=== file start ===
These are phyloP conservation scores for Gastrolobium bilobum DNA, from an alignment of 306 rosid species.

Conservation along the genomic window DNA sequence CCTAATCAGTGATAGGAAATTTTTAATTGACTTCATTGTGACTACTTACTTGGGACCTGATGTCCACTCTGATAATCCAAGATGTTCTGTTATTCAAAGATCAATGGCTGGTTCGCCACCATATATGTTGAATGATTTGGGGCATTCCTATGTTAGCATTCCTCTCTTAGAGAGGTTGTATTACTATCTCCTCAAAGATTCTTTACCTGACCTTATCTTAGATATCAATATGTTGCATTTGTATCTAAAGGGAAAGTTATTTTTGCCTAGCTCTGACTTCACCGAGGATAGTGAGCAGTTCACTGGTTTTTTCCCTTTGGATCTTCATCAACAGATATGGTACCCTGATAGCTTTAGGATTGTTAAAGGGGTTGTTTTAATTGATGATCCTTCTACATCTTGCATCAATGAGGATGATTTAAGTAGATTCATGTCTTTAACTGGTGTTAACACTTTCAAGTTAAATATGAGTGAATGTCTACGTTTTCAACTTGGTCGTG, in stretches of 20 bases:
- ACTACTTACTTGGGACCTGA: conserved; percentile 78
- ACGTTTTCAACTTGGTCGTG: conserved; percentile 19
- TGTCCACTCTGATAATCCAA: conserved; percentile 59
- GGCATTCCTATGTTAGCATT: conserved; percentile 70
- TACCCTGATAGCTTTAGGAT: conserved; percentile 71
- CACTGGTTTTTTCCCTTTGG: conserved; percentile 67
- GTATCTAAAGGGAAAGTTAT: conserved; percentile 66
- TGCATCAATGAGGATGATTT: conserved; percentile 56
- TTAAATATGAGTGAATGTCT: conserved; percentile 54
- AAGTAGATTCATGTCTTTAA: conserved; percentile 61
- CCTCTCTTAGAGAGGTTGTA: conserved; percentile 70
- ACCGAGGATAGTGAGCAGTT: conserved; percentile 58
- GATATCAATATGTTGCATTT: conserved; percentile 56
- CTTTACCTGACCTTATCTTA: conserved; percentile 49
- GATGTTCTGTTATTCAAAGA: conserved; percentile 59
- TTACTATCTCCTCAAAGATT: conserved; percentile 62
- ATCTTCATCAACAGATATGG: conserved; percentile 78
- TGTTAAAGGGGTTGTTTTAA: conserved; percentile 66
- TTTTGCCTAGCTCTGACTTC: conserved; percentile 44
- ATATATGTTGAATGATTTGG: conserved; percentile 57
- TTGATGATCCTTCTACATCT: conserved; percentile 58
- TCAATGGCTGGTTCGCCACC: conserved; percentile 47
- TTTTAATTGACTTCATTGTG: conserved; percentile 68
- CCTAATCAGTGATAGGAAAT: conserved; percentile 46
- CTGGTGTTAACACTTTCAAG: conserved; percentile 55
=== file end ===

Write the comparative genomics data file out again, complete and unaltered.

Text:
These are phyloP conservation scores for Gastrolobium bilobum DNA, from an alignment of 306 rosid species.

Conservation along the genomic window DNA sequence CCTAATCAGTGATAGGAAATTTTTAATTGACTTCATTGTGACTACTTACTTGGGACCTGATGTCCACTCTGATAATCCAAGATGTTCTGTTATTCAAAGATCAATGGCTGGTTCGCCACCATATATGTTGAATGATTTGGGGCATTCCTATGTTAGCATTCCTCTCTTAGAGAGGTTGTATTACTATCTCCTCAAAGATTCTTTACCTGACCTTATCTTAGATATCAATATGTTGCATTTGTATCTAAAGGGAAAGTTATTTTTGCCTAGCTCTGACTTCACCGAGGATAGTGAGCAGTTCACTGGTTTTTTCCCTTTGGATCTTCATCAACAGATATGGTACCCTGATAGCTTTAGGATTGTTAAAGGGGTTGTTTTAATTGATGATCCTTCTACATCTTGCATCAATGAGGATGATTTAAGTAGATTCATGTCTTTAACTGGTGTTAACACTTTCAAGTTAAATATGAGTGAATGTCTACGTTTTCAACTTGGTCGTG, in stretches of 20 bases:
- ACTACTTACTTGGGACCTGA: conserved; percentile 78
- ACGTTTTCAACTTGGTCGTG: conserved; percentile 19
- TGTCCACTCTGATAATCCAA: conserved; percentile 59
- GGCATTCCTATGTTAGCATT: conserved; percentile 70
- TACCCTGATAGCTTTAGGAT: conserved; percentile 71
- CACTGGTTTTTTCCCTTTGG: conserved; percentile 67
- GTATCTAAAGGGAAAGTTAT: conserved; percentile 66
- TGCATCAATGAGGATGATTT: conserved; percentile 56
- TTAAATATGAGTGAATGTCT: conserved; percentile 54
- AAGTAGATTCATGTCTTTAA: conserved; percentile 61
- CCTCTCTTAGAGAGGTTGTA: conserved; percentile 70
- ACCGAGGATAGTGAGCAGTT: conserved; percentile 58
- GATATCAATATGTTGCATTT: conserved; percentile 56
- CTTTACCTGACCTTATCTTA: conserved; percentile 49
- GATGTTCTGTTATTCAAAGA: conserved; percentile 59
- TTACTATCTCCTCAAAGATT: conserved; percentile 62
- ATCTTCATCAACAGATATGG: conserved; percentile 78
- TGTTAAAGGGGTTGTTTTAA: conserved; percentile 66
- TTTTGCCTAGCTCTGACTTC: conserved; percentile 44
- ATATATGTTGAATGATTTGG: conserved; percentile 57
- TTGATGATCCTTCTACATCT: conserved; percentile 58
- TCAATGGCTGGTTCGCCACC: conserved; percentile 47
- TTTTAATTGACTTCATTGTG: conserved; percentile 68
- CCTAATCAGTGATAGGAAAT: conserved; percentile 46
- CTGGTGTTAACACTTTCAAG: conserved; percentile 55